4. A structural unit having a high resistance to fire and heat at a temperature of approximately 1200 F. comprising an outer reproof envelope having a vent on the surface thereof sealed with a substance having a low melting point and a highly integrated core in sectional form filling said envelope, each of said sections of said core being a hydrous calcium silicate crystalline compound whose crystals have the formula 5CaO.5SiOz.H2O, said core having free water therein, a heat barrier channel member in abutting relation with and completely surrounding the peripheral edges of said core, said structural unit having the property of increasing its resistance to fire and heat to at least 2000 F. upon vbeing subjected to a temperature of approximately 1400 F., said vent being opened when the sealing substance therein is heated above its melting temperature to permit water vapor to escape through said vent, said core being converted to Wollastonite at a temperature of approximately 1400 F., said Wollastonite having the property of increasing the resistance of said structural unit to a temperature of at least 2000 F.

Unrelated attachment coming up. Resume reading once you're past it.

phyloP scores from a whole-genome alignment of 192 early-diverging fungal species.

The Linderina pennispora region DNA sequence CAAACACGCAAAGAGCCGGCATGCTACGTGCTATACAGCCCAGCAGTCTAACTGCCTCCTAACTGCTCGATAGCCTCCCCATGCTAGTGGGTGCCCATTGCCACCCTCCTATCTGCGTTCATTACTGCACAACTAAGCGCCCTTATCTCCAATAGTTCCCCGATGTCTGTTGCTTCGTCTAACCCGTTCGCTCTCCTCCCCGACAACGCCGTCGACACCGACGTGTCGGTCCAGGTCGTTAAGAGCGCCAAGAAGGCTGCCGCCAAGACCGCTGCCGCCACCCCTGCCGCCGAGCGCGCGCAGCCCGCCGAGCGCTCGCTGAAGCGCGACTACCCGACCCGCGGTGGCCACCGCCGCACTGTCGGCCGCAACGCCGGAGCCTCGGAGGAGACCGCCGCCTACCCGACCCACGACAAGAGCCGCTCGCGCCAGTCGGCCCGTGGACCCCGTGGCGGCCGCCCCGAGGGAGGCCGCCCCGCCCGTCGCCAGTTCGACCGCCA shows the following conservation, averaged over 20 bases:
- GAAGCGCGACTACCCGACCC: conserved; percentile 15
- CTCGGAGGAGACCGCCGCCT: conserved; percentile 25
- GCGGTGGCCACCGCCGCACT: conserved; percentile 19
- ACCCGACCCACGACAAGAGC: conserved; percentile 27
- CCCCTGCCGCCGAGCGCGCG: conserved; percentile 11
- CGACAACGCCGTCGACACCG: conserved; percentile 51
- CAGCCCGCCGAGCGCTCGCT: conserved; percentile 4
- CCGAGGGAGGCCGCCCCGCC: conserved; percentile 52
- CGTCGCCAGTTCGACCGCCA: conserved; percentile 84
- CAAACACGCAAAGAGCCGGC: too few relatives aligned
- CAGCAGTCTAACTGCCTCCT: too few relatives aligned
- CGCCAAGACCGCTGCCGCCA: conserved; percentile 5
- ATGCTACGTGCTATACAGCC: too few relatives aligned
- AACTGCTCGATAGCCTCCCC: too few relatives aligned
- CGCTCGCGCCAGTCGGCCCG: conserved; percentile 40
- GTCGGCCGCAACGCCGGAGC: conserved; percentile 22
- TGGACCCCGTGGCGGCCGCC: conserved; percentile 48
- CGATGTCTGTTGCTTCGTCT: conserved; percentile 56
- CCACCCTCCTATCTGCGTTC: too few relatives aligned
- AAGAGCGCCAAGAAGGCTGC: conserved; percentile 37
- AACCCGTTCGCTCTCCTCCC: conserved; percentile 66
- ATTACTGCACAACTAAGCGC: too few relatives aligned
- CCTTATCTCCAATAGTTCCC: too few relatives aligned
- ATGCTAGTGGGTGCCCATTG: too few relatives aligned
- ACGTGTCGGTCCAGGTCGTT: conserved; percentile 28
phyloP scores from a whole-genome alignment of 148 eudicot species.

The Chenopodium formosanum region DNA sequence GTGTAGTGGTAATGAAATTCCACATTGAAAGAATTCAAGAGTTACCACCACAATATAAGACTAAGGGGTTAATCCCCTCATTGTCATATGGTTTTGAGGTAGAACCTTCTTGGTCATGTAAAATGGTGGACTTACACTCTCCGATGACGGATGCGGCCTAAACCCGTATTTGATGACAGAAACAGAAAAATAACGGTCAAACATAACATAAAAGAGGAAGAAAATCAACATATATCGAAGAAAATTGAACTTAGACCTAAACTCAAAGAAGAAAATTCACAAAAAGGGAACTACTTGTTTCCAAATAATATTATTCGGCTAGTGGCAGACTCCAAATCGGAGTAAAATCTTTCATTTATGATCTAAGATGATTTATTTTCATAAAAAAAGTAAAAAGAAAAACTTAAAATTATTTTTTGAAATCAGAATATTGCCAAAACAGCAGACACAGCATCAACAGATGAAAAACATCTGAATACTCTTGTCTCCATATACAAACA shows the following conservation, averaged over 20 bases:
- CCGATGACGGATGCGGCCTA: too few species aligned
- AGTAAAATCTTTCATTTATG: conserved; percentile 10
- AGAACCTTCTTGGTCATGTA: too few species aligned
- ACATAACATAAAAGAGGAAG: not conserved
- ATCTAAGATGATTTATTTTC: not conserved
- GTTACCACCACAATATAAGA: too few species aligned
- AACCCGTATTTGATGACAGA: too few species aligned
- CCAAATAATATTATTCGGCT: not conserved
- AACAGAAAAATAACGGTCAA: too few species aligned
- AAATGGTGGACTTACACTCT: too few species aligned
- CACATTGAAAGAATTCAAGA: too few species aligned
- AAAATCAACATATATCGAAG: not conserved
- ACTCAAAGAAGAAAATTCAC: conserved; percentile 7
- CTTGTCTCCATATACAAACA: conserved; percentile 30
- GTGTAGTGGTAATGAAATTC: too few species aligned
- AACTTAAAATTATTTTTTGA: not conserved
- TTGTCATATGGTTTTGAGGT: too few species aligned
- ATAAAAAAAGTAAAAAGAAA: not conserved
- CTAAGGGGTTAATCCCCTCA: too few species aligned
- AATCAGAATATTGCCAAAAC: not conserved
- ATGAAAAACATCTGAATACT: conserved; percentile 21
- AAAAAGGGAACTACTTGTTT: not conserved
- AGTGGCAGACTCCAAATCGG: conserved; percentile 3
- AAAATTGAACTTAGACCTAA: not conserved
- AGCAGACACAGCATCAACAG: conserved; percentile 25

References Cited in the tile of this patent UNITED STATES PATENTS

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Referenced by
Citing PatentFiling datePublication dateApplicantTitle
US2838806 *Jun 18, 1957Jun 17, 1958Celotex CorpFireproof acoustical correction panels
US2871134 *Nov 22, 1954Jan 27, 1959Celotex CorpGypsum products and process of manufacture
US3001882 *Dec 30, 1957Sep 26, 1961Owens Corning Fiberglass CorpThermal insulating material and method of making same
US3116158 *Aug 26, 1959Dec 31, 1963Owens Corning Fiberglass CorpThermal insulating materials and method of making